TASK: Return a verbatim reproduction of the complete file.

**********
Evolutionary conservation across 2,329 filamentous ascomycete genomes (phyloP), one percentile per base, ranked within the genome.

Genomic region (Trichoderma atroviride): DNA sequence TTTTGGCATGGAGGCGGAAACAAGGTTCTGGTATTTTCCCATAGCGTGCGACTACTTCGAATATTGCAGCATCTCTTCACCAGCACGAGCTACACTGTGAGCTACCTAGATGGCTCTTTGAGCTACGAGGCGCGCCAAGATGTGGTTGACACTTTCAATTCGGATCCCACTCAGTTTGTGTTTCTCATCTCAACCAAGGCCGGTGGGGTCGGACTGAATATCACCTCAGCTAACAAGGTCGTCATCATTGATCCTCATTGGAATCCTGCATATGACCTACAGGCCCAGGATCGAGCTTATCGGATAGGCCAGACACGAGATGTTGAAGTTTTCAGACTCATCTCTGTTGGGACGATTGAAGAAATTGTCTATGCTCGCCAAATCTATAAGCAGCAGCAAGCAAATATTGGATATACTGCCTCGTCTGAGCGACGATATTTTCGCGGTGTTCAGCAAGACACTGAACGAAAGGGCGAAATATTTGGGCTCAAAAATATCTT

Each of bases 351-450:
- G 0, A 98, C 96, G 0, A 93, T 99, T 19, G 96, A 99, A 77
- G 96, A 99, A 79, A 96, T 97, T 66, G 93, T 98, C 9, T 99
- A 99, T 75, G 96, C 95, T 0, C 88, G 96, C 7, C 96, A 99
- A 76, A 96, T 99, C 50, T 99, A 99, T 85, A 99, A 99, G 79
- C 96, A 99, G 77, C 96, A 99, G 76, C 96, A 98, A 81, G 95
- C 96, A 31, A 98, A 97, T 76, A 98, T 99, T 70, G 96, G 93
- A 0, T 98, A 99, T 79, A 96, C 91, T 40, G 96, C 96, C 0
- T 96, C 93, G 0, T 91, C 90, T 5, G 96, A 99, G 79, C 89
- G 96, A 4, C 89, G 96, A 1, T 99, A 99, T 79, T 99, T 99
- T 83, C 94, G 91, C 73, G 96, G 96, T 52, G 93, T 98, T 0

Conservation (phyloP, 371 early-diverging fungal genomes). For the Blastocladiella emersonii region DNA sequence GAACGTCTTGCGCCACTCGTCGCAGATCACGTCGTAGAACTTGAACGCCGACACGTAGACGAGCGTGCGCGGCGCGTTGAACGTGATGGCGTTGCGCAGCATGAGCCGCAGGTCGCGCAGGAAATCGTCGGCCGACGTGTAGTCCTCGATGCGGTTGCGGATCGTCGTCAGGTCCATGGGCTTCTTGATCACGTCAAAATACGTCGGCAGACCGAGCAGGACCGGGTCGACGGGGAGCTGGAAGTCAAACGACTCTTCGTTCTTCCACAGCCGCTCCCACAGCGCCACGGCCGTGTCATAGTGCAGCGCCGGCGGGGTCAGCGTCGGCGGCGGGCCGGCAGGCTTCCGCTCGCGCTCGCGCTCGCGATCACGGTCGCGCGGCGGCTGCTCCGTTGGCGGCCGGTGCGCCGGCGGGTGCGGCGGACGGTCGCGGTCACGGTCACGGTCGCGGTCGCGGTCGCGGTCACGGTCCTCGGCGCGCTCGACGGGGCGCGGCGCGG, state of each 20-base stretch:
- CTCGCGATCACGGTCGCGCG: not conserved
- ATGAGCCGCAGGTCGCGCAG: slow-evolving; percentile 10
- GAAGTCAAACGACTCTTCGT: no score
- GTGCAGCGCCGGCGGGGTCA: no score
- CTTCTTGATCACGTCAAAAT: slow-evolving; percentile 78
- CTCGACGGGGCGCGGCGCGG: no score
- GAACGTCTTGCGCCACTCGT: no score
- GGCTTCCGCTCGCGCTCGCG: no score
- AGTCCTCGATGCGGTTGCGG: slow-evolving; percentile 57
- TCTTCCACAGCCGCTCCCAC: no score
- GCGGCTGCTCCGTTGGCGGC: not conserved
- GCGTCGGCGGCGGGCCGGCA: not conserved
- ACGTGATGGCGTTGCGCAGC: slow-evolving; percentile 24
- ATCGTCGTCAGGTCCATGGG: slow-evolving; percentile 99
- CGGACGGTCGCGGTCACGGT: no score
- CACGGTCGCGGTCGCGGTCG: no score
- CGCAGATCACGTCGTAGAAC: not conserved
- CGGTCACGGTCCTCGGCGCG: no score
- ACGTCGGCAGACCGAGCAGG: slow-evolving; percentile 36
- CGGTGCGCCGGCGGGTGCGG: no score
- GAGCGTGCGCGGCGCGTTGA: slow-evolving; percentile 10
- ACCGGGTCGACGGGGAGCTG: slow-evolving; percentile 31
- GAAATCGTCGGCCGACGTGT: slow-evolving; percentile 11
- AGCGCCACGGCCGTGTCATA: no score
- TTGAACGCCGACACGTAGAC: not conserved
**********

Evolutionary conservation across 2,329 filamentous ascomycete genomes (phyloP), one percentile per base, ranked within the genome.

Genomic region (Trichoderma atroviride): DNA sequence TTTTGGCATGGAGGCGGAAACAAGGTTCTGGTATTTTCCCATAGCGTGCGACTACTTCGAATATTGCAGCATCTCTTCACCAGCACGAGCTACACTGTGAGCTACCTAGATGGCTCTTTGAGCTACGAGGCGCGCCAAGATGTGGTTGACACTTTCAATTCGGATCCCACTCAGTTTGTGTTTCTCATCTCAACCAAGGCCGGTGGGGTCGGACTGAATATCACCTCAGCTAACAAGGTCGTCATCATTGATCCTCATTGGAATCCTGCATATGACCTACAGGCCCAGGATCGAGCTTATCGGATAGGCCAGACACGAGATGTTGAAGTTTTCAGACTCATCTCTGTTGGGACGATTGAAGAAATTGTCTATGCTCGCCAAATCTATAAGCAGCAGCAAGCAAATATTGGATATACTGCCTCGTCTGAGCGACGATATTTTCGCGGTGTTCAGCAAGACACTGAACGAAAGGGCGAAATATTTGGGCTCAAAAATATCTT

Each of bases 351-450:
- G 0, A 98, C 96, G 0, A 93, T 99, T 19, G 96, A 99, A 77
- G 96, A 99, A 79, A 96, T 97, T 66, G 93, T 98, C 9, T 99
- A 99, T 75, G 96, C 95, T 0, C 88, G 96, C 7, C 96, A 99
- A 76, A 96, T 99, C 50, T 99, A 99, T 85, A 99, A 99, G 79
- C 96, A 99, G 77, C 96, A 99, G 76, C 96, A 98, A 81, G 95
- C 96, A 31, A 98, A 97, T 76, A 98, T 99, T 70, G 96, G 93
- A 0, T 98, A 99, T 79, A 96, C 91, T 40, G 96, C 96, C 0
- T 96, C 93, G 0, T 91, C 90, T 5, G 96, A 99, G 79, C 89
- G 96, A 4, C 89, G 96, A 1, T 99, A 99, T 79, T 99, T 99
- T 83, C 94, G 91, C 73, G 96, G 96, T 52, G 93, T 98, T 0

Conservation (phyloP, 371 early-diverging fungal genomes). For the Blastocladiella emersonii region DNA sequence GAACGTCTTGCGCCACTCGTCGCAGATCACGTCGTAGAACTTGAACGCCGACACGTAGACGAGCGTGCGCGGCGCGTTGAACGTGATGGCGTTGCGCAGCATGAGCCGCAGGTCGCGCAGGAAATCGTCGGCCGACGTGTAGTCCTCGATGCGGTTGCGGATCGTCGTCAGGTCCATGGGCTTCTTGATCACGTCAAAATACGTCGGCAGACCGAGCAGGACCGGGTCGACGGGGAGCTGGAAGTCAAACGACTCTTCGTTCTTCCACAGCCGCTCCCACAGCGCCACGGCCGTGTCATAGTGCAGCGCCGGCGGGGTCAGCGTCGGCGGCGGGCCGGCAGGCTTCCGCTCGCGCTCGCGCTCGCGATCACGGTCGCGCGGCGGCTGCTCCGTTGGCGGCCGGTGCGCCGGCGGGTGCGGCGGACGGTCGCGGTCACGGTCACGGTCGCGGTCGCGGTCGCGGTCACGGTCCTCGGCGCGCTCGACGGGGCGCGGCGCGG, state of each 20-base stretch:
- CTCGCGATCACGGTCGCGCG: not conserved
- ATGAGCCGCAGGTCGCGCAG: slow-evolving; percentile 10
- GAAGTCAAACGACTCTTCGT: no score
- GTGCAGCGCCGGCGGGGTCA: no score
- CTTCTTGATCACGTCAAAAT: slow-evolving; percentile 78
- CTCGACGGGGCGCGGCGCGG: no score
- GAACGTCTTGCGCCACTCGT: no score
- GGCTTCCGCTCGCGCTCGCG: no score
- AGTCCTCGATGCGGTTGCGG: slow-evolving; percentile 57
- TCTTCCACAGCCGCTCCCAC: no score
- GCGGCTGCTCCGTTGGCGGC: not conserved
- GCGTCGGCGGCGGGCCGGCA: not conserved
- ACGTGATGGCGTTGCGCAGC: slow-evolving; percentile 24
- ATCGTCGTCAGGTCCATGGG: slow-evolving; percentile 99
- CGGACGGTCGCGGTCACGGT: no score
- CACGGTCGCGGTCGCGGTCG: no score
- CGCAGATCACGTCGTAGAAC: not conserved
- CGGTCACGGTCCTCGGCGCG: no score
- ACGTCGGCAGACCGAGCAGG: slow-evolving; percentile 36
- CGGTGCGCCGGCGGGTGCGG: no score
- GAGCGTGCGCGGCGCGTTGA: slow-evolving; percentile 10
- ACCGGGTCGACGGGGAGCTG: slow-evolving; percentile 31
- GAAATCGTCGGCCGACGTGT: slow-evolving; percentile 11
- AGCGCCACGGCCGTGTCATA: no score
- TTGAACGCCGACACGTAGAC: not conserved